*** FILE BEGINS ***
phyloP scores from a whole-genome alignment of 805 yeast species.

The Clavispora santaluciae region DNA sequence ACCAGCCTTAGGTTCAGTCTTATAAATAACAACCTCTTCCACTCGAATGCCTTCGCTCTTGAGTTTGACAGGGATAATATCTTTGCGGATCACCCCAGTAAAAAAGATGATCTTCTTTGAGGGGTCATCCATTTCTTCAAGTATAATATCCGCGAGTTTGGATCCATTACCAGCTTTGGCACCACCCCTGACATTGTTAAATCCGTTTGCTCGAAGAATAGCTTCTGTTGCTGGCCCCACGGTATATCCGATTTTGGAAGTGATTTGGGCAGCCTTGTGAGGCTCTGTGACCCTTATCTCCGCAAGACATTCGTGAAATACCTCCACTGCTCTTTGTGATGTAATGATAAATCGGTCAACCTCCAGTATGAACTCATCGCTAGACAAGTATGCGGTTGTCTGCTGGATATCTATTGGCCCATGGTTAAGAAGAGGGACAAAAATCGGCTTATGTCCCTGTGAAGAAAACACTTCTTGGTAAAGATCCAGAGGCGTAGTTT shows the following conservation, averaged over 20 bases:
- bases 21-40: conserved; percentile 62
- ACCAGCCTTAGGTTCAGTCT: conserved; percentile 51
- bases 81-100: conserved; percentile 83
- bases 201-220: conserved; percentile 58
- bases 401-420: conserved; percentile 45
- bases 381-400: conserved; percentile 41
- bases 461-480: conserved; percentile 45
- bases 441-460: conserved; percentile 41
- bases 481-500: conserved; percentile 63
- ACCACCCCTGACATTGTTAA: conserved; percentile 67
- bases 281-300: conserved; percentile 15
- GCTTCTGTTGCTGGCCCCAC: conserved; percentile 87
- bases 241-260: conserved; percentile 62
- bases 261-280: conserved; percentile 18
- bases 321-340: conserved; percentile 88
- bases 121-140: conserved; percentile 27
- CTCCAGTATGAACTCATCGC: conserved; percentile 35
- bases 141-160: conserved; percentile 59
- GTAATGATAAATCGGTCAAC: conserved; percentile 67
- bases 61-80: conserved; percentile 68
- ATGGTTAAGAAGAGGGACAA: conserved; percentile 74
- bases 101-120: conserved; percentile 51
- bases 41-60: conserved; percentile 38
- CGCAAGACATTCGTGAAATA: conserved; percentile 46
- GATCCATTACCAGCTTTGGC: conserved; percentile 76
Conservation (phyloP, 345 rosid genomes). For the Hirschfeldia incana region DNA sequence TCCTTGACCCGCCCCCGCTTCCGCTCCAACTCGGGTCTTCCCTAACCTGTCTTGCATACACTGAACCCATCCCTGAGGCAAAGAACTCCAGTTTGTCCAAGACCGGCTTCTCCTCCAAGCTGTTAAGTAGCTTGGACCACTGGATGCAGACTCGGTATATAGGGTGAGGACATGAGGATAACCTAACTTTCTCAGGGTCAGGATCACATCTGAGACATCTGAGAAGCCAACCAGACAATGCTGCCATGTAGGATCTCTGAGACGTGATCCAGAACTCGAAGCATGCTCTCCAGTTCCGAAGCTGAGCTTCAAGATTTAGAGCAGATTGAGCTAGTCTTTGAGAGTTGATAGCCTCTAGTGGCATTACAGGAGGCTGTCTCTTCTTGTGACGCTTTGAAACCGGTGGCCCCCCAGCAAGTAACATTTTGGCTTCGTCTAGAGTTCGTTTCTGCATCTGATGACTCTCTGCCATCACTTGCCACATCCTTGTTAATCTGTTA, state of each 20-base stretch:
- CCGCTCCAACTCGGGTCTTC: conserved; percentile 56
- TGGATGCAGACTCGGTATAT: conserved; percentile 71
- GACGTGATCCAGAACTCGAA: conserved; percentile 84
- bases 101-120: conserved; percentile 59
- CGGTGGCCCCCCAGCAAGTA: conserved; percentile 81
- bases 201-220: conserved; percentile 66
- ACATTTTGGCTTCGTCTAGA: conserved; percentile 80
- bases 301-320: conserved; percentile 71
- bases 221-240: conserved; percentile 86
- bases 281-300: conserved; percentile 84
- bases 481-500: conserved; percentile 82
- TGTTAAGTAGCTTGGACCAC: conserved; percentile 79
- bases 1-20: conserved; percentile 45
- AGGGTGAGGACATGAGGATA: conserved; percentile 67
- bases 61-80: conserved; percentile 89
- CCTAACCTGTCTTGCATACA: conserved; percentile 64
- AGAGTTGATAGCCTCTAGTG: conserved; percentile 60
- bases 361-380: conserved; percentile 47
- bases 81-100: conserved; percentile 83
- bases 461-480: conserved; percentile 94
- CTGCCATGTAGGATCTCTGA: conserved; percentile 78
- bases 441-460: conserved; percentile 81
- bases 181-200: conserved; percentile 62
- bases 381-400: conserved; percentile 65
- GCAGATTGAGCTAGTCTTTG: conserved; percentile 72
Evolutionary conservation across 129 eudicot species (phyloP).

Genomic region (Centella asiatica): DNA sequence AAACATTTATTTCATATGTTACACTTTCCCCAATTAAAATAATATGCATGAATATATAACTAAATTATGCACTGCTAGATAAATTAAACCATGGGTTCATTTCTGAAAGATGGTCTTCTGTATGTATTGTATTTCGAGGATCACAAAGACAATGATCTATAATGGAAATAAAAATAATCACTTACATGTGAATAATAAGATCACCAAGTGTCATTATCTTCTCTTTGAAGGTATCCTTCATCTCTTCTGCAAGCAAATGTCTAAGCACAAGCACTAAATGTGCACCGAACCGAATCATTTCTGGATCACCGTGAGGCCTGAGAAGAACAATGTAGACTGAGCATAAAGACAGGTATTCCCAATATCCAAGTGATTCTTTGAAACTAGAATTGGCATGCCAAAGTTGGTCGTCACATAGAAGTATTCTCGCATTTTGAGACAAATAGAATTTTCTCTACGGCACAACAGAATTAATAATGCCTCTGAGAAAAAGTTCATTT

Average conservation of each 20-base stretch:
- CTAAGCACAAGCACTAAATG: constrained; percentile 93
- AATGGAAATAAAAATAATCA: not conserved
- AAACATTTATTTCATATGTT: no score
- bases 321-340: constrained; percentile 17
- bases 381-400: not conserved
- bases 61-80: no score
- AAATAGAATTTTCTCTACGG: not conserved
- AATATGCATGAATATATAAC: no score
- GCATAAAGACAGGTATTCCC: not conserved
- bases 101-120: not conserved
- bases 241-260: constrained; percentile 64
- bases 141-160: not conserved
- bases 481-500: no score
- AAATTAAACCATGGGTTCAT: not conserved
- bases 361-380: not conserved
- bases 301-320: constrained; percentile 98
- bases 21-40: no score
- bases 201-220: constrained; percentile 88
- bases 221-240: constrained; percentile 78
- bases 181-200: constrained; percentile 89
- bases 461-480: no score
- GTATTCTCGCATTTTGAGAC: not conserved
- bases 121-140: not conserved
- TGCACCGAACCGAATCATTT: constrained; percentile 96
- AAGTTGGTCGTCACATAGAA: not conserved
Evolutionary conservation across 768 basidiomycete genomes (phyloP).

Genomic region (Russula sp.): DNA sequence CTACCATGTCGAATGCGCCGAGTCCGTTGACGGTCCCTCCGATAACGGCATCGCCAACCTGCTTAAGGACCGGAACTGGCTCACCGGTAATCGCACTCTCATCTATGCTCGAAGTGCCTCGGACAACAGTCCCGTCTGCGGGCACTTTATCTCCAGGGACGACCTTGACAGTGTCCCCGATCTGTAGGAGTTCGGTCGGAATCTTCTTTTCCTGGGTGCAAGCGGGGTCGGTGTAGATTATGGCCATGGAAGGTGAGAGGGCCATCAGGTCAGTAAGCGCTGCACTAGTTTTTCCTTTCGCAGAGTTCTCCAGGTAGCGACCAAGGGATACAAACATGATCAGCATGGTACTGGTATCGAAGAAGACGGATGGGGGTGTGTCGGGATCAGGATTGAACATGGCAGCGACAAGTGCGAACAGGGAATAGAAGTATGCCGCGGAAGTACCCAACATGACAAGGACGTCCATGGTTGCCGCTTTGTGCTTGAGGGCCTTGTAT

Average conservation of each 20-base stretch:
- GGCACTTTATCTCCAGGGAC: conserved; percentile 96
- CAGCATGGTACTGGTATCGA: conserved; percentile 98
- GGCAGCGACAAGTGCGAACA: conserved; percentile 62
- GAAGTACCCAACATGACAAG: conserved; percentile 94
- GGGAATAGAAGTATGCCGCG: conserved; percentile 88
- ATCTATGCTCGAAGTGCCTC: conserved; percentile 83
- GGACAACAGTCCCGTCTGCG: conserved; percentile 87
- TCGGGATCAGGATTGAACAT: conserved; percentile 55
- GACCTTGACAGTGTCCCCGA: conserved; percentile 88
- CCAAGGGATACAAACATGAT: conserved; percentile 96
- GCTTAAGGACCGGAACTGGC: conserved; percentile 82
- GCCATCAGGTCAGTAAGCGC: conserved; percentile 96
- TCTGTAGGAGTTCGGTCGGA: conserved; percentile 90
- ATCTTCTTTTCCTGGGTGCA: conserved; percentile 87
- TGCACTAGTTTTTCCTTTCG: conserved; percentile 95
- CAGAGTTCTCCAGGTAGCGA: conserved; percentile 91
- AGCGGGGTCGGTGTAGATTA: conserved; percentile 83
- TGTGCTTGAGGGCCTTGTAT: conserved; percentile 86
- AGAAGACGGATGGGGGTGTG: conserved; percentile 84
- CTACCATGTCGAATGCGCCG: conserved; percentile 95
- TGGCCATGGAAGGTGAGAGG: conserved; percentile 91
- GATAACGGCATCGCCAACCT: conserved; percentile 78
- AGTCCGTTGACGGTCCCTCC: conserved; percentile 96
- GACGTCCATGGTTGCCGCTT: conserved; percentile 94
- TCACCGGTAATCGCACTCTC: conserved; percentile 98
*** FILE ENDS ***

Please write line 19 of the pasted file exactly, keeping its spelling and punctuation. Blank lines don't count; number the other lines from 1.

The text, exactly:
- CTCCAGTATGAACTCATCGC: conserved; percentile 35